If John Goodman was not obviously such a good actor, he might be convincing as a sculptor.  And if Jean Dujardin were not so helplessly charming one might root for his loss from a profession we never grasp. This leaves Bob Balaban, who might pass for an academic in the world of world art, Hugh Bonneville as a former drunk, Dimitri Leonidas as the German-speaking Brooklyn Jew, and Cate Blanchett who is thoroughly convincing as the Jeu de Paume curator who kept a record of the stolen pieces.

All the others, wonderful actors though they are, exercise their noble craft as best they may, imagining that the good will which backs our affection and admiration for each and every one of them will supply the deficiency of their being in the wrong parts entirely.

George Clooney is the main culprit. For he is producer, writer, actor, and director. It is as a writer he is first to be stripped of his medal. For he has given the men the most routine of male chat to move things forward. Silent strength – you know the sort of thing – stalwartness in red, white and blue. I once worked in the high-testosterone History Of Art Department of Yale in the early ‘50s, and the chat was not that.

As director he lets his actors go where they will, as they will, each of them basically falling back on their star masculinity to perform their roles for them. As an actor, Clooney reverts to his casual, laid back, insouciant manner, and lets tacit charm muscle a job which has no place in it. Damon falls back on his Everyman quality, Murray on his piquant personality; both are irrelevant.

As producer, the picture cost 70 million – although how so blandly round a figure is come at one wonders – and it made what is essentially a small movie about a large subject, into a large movie about a subject which is invisible.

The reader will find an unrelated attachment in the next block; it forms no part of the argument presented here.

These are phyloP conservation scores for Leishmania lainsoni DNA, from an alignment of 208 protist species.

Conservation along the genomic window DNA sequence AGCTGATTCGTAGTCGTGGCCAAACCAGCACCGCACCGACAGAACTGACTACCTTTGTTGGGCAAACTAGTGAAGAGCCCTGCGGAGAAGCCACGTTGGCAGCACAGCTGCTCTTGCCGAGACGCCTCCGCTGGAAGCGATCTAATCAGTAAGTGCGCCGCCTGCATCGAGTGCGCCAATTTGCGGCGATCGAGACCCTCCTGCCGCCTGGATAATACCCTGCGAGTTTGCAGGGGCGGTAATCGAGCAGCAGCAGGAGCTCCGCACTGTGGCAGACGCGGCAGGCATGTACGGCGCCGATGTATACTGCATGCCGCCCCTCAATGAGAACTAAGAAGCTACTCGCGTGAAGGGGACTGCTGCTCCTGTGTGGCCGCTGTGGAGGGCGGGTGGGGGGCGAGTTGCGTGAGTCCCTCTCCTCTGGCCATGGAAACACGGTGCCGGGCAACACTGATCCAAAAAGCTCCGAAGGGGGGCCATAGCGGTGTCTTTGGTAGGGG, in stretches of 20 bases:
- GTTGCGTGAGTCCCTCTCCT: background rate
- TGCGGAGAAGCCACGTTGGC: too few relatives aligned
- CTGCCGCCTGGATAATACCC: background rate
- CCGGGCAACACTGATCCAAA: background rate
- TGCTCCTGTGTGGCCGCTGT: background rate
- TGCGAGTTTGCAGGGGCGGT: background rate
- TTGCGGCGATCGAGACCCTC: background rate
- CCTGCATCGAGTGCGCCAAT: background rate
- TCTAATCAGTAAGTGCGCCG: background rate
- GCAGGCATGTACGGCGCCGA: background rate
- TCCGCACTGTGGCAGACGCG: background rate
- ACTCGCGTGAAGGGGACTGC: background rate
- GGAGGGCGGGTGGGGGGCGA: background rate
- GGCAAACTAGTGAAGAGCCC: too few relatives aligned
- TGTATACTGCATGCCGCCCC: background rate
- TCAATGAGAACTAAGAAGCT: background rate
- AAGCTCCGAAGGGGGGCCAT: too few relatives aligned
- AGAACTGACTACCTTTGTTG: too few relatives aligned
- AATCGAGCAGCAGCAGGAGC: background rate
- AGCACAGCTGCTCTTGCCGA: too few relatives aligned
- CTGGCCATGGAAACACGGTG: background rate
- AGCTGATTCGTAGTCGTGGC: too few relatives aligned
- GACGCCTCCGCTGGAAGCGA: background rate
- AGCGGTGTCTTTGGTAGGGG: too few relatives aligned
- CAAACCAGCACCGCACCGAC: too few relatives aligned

For Clooney sermonizes that these works of art must be saved from destruction and returned to their owners because they are the golden fruit of Western civilization. Everything we are fighting for! A great “accomplishment” which must not be lost. What vulgarity! What nonsense!

The only reason these works of art should be saved from theft and destruction, much less returned to their owners, is their priceless and inherent beauty. All these rescuers were chosen for their dedication to beauty. But “beauty” is a word never uttered by Clooney nor by anyone else. It is as though the word “beauty” were unmanly. The entire adventure operates under the cow pad of this omission.

 

 

 

Thirty Seconds Over Tokyo

08 Dec

Thirty Seconds Over Tokyo – directed by Mervyn LeRoy. WWII Drama. Four months after Pearl Harbor, Jimmy Dootlittle’s B-25 squadron mounts the daring bomb attack for which the airmen know they do not have sufficient return fuel. 138 minutes Black and White 1944.
★★★★★
What you have is a script by Dalton Trumbo who hypothesizes every scene into what he ideologically wishes it to be, so the script always floats slightly above the actors’ heads. They have to reach back into their Sunday School pageants to play it. But it does give Trumbo leeway for the scene where two men discuss whether they actually hate the Japanese and what it feels like to kill civilians. It’s good the scene is there at all, since it would have been a matter of discussion among troops. So “Anti-American” though; so Dalton Trumbo; so HUAC. After all a War is on! Loose lips sink ships! As usual with Trumbo, it feels at once startling and pat. An honestly acted liberal rant.